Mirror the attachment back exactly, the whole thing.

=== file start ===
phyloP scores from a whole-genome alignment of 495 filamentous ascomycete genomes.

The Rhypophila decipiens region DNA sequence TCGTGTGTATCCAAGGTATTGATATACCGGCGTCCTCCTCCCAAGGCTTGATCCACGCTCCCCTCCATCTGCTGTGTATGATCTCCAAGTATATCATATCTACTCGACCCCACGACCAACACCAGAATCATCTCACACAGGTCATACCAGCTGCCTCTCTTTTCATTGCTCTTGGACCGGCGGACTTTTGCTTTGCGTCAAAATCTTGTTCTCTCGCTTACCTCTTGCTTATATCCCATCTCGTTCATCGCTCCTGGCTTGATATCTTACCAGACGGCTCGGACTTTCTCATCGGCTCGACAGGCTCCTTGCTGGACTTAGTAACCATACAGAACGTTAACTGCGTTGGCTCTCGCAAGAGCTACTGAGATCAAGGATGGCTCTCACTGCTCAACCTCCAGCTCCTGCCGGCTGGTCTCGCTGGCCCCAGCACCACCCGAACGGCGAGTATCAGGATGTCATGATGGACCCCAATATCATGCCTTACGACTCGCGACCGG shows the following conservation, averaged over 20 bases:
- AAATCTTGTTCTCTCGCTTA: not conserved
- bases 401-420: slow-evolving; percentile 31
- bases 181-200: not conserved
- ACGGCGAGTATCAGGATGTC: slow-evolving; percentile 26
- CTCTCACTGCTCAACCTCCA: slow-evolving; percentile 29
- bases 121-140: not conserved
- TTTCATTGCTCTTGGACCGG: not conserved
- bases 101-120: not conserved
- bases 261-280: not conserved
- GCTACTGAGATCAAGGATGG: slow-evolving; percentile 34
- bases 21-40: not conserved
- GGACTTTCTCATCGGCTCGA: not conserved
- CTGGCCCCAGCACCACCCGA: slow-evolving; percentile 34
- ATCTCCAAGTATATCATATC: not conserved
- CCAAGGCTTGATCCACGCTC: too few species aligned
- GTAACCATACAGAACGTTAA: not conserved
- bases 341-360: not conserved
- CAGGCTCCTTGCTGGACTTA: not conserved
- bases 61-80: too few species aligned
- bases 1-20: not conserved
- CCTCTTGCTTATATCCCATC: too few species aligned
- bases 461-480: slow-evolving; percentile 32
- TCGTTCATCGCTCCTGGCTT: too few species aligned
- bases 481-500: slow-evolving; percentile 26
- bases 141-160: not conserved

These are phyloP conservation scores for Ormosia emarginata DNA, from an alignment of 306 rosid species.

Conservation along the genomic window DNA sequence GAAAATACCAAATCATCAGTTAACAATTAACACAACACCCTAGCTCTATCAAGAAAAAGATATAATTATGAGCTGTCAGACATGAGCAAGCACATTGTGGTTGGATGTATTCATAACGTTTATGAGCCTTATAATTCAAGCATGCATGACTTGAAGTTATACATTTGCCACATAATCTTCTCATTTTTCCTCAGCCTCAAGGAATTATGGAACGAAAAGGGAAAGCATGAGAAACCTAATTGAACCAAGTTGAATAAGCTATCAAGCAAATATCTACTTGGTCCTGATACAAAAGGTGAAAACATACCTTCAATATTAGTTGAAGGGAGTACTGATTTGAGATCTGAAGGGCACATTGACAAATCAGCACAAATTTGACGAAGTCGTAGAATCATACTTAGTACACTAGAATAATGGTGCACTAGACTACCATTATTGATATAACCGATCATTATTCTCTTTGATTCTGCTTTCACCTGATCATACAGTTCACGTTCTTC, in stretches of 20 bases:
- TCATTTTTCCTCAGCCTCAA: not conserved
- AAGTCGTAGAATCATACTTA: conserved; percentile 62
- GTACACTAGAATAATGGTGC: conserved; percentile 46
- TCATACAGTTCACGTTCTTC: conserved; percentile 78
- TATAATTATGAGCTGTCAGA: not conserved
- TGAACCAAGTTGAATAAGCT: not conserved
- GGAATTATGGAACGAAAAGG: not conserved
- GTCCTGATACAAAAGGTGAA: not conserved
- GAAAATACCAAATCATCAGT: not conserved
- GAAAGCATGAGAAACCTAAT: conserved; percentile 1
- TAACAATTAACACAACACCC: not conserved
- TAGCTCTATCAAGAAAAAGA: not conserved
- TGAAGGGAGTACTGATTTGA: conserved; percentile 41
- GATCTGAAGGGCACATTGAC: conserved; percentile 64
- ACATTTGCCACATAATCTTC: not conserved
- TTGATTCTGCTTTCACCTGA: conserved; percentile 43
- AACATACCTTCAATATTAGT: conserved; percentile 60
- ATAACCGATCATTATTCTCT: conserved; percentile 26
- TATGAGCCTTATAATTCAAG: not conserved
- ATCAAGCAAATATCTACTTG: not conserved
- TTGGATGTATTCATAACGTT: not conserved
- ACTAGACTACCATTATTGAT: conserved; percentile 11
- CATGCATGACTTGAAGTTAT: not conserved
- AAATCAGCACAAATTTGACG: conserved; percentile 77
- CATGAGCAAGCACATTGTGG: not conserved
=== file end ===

phyloP scores from a whole-genome alignment of 495 filamentous ascomycete genomes.

The Rhypophila decipiens region DNA sequence TCGTGTGTATCCAAGGTATTGATATACCGGCGTCCTCCTCCCAAGGCTTGATCCACGCTCCCCTCCATCTGCTGTGTATGATCTCCAAGTATATCATATCTACTCGACCCCACGACCAACACCAGAATCATCTCACACAGGTCATACCAGCTGCCTCTCTTTTCATTGCTCTTGGACCGGCGGACTTTTGCTTTGCGTCAAAATCTTGTTCTCTCGCTTACCTCTTGCTTATATCCCATCTCGTTCATCGCTCCTGGCTTGATATCTTACCAGACGGCTCGGACTTTCTCATCGGCTCGACAGGCTCCTTGCTGGACTTAGTAACCATACAGAACGTTAACTGCGTTGGCTCTCGCAAGAGCTACTGAGATCAAGGATGGCTCTCACTGCTCAACCTCCAGCTCCTGCCGGCTGGTCTCGCTGGCCCCAGCACCACCCGAACGGCGAGTATCAGGATGTCATGATGGACCCCAATATCATGCCTTACGACTCGCGACCGG shows the following conservation, averaged over 20 bases:
- AAATCTTGTTCTCTCGCTTA: not conserved
- bases 401-420: slow-evolving; percentile 31
- bases 181-200: not conserved
- ACGGCGAGTATCAGGATGTC: slow-evolving; percentile 26
- CTCTCACTGCTCAACCTCCA: slow-evolving; percentile 29
- bases 121-140: not conserved
- TTTCATTGCTCTTGGACCGG: not conserved
- bases 101-120: not conserved
- bases 261-280: not conserved
- GCTACTGAGATCAAGGATGG: slow-evolving; percentile 34
- bases 21-40: not conserved
- GGACTTTCTCATCGGCTCGA: not conserved
- CTGGCCCCAGCACCACCCGA: slow-evolving; percentile 34
- ATCTCCAAGTATATCATATC: not conserved
- CCAAGGCTTGATCCACGCTC: too few species aligned
- GTAACCATACAGAACGTTAA: not conserved
- bases 341-360: not conserved
- CAGGCTCCTTGCTGGACTTA: not conserved
- bases 61-80: too few species aligned
- bases 1-20: not conserved
- CCTCTTGCTTATATCCCATC: too few species aligned
- bases 461-480: slow-evolving; percentile 32
- TCGTTCATCGCTCCTGGCTT: too few species aligned
- bases 481-500: slow-evolving; percentile 26
- bases 141-160: not conserved

These are phyloP conservation scores for Ormosia emarginata DNA, from an alignment of 306 rosid species.

Conservation along the genomic window DNA sequence GAAAATACCAAATCATCAGTTAACAATTAACACAACACCCTAGCTCTATCAAGAAAAAGATATAATTATGAGCTGTCAGACATGAGCAAGCACATTGTGGTTGGATGTATTCATAACGTTTATGAGCCTTATAATTCAAGCATGCATGACTTGAAGTTATACATTTGCCACATAATCTTCTCATTTTTCCTCAGCCTCAAGGAATTATGGAACGAAAAGGGAAAGCATGAGAAACCTAATTGAACCAAGTTGAATAAGCTATCAAGCAAATATCTACTTGGTCCTGATACAAAAGGTGAAAACATACCTTCAATATTAGTTGAAGGGAGTACTGATTTGAGATCTGAAGGGCACATTGACAAATCAGCACAAATTTGACGAAGTCGTAGAATCATACTTAGTACACTAGAATAATGGTGCACTAGACTACCATTATTGATATAACCGATCATTATTCTCTTTGATTCTGCTTTCACCTGATCATACAGTTCACGTTCTTC, in stretches of 20 bases:
- TCATTTTTCCTCAGCCTCAA: not conserved
- AAGTCGTAGAATCATACTTA: conserved; percentile 62
- GTACACTAGAATAATGGTGC: conserved; percentile 46
- TCATACAGTTCACGTTCTTC: conserved; percentile 78
- TATAATTATGAGCTGTCAGA: not conserved
- TGAACCAAGTTGAATAAGCT: not conserved
- GGAATTATGGAACGAAAAGG: not conserved
- GTCCTGATACAAAAGGTGAA: not conserved
- GAAAATACCAAATCATCAGT: not conserved
- GAAAGCATGAGAAACCTAAT: conserved; percentile 1
- TAACAATTAACACAACACCC: not conserved
- TAGCTCTATCAAGAAAAAGA: not conserved
- TGAAGGGAGTACTGATTTGA: conserved; percentile 41
- GATCTGAAGGGCACATTGAC: conserved; percentile 64
- ACATTTGCCACATAATCTTC: not conserved
- TTGATTCTGCTTTCACCTGA: conserved; percentile 43
- AACATACCTTCAATATTAGT: conserved; percentile 60
- ATAACCGATCATTATTCTCT: conserved; percentile 26
- TATGAGCCTTATAATTCAAG: not conserved
- ATCAAGCAAATATCTACTTG: not conserved
- TTGGATGTATTCATAACGTT: not conserved
- ACTAGACTACCATTATTGAT: conserved; percentile 11
- CATGCATGACTTGAAGTTAT: not conserved
- AAATCAGCACAAATTTGACG: conserved; percentile 77
- CATGAGCAAGCACATTGTGG: not conserved